Economic development was among the previously adopted fiscal year priorities given consideration at Sandy Springs City Council’s annual retreat Tuesday at Heritage Sandy Springs.
Public safety, transportation, natural resource protection, community appearance, downtown development and recreation and cultural enhancement are the others.
“Just for some perspective, these priorities have not changed much in the eight years [the city] has been here,” said Mayor Rusty Paul. “We’re going to have to decide in what order those priorities are, so that [City Manager] John [McDonough] and his staff can bring us a budget that reflects that.”
Moreover, District 5 Councilman Tibby DeJulio said he did not foresee any shakeup or alterations to the governing body’s to-do list.
Gauging their importance “one by one, public safety goes without saying, transportation goes without saying and the same for community appearance,” said DeJulio. “All of these things are things that have been just so incredibly important in the foundation of the city and in the founding of the city, so I don’t see any reason to eliminate any of them and I also can’t thing of anything to add.”
Despite the city’s major strides in that department, Paul said, economic development is to remain a chief concern as it is interlinked with other priorities.
“One of the questions that you often get is …‘Why are we [still] spending time and energy on that?,’” Paul said. “Obviously it’s [expanded] our tax base, given us the resources to do more in these areas, but, if done right, economic development is about matching your population and your jobs. About 85 percent of the people living in Sandy Springs leave town to go work somewhere else and 85 percent of the people who work here are from somewhere else.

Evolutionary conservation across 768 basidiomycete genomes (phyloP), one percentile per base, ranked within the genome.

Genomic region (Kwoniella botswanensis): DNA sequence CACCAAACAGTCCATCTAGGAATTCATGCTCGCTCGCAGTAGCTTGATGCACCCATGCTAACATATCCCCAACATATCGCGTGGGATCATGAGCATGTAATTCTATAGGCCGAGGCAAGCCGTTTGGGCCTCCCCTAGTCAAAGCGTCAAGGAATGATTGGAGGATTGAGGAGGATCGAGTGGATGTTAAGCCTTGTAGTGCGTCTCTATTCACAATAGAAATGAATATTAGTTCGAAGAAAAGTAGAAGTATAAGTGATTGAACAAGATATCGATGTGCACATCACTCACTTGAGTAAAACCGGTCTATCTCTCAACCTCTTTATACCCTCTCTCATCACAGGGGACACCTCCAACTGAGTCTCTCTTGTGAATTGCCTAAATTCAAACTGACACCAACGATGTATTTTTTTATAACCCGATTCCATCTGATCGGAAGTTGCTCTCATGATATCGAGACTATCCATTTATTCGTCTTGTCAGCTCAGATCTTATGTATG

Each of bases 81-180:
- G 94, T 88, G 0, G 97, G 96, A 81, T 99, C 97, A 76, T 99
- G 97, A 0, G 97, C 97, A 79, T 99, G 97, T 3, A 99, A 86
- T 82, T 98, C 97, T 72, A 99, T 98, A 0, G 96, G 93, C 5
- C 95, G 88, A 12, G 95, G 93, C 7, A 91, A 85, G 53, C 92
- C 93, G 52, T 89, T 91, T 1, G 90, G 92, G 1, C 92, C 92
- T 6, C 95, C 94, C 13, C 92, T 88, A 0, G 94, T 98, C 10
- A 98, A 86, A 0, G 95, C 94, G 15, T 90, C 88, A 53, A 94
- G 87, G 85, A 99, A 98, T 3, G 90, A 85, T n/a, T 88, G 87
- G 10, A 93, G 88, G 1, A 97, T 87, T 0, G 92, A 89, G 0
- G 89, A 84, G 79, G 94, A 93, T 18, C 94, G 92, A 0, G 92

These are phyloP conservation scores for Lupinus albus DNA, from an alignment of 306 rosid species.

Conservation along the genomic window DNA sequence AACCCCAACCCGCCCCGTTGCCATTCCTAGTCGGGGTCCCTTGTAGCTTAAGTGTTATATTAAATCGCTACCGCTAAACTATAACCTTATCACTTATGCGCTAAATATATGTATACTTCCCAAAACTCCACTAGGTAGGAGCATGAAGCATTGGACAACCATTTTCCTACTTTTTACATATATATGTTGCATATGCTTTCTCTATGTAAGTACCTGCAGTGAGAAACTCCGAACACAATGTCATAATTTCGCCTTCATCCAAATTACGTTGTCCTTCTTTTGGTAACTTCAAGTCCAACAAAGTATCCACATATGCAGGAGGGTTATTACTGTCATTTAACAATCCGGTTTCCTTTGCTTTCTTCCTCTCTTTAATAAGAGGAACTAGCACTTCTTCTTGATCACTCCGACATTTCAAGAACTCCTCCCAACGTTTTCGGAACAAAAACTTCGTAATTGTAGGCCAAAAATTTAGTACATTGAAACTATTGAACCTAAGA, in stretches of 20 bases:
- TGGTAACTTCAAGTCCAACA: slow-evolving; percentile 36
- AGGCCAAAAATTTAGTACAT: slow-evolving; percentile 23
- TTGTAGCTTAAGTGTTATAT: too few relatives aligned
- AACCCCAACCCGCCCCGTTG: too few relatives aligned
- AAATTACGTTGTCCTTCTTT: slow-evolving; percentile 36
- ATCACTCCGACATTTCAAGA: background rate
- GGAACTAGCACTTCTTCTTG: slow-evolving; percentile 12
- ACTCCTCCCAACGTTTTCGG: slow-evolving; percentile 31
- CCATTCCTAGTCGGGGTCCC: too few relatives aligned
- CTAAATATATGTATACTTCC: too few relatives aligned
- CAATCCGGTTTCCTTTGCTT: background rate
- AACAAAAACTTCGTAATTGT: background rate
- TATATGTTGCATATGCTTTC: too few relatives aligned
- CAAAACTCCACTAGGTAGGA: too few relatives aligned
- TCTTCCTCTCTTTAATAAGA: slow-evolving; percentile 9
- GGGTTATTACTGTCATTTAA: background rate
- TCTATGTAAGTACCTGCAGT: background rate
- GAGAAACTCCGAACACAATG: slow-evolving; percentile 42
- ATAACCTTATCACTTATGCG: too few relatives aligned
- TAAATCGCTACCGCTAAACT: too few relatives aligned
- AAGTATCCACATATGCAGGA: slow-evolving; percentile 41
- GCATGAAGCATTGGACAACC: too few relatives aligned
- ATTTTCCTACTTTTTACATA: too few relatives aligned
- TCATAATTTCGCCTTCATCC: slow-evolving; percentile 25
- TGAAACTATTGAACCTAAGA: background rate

“If you can more closely align those [figures] — so that more people who live here are working here — it’s going to have a major impact on transportation, which is one of our most significant challenges.”
In other business, officials on hand Tuesday were privy to updates regarding the city center redevelopment project.
The council voted to approve a shortlist of master developer candidates — five firms, each working in tandem with one or more proposed partnering entities, vetted as part of the request for proposals (RFP) process: Batson-Cook, Carter, North American Properties, Seven Oaks Co. and MidCity Real Estate Partners.
“What we’re trying to do with the process is leave as much creativity to these developers as we possibly can while accumulating an adequate amount of information based on the criteria we’ve established [for evaluation],” said Ennis Parker, a consultant for the city.
Parker, a Georgia Tech professor and retired architect, called the city center project complicated due to its various components.
“We started out thinking that the RFQ [request for qualifications] was going to respond just to the public-private portion of the project — the housing and retail components and the parking decks that surround them,” Parker said. “We also have four other projects, [including] the proposed park, government and civic building and infrastructure [roads, sewers, etc.]”
He also noted that officials should consider an underground parking deck that spans the entire site.
In other news, the council named former District 3 Councilman Chip Collins to the city’s development authority.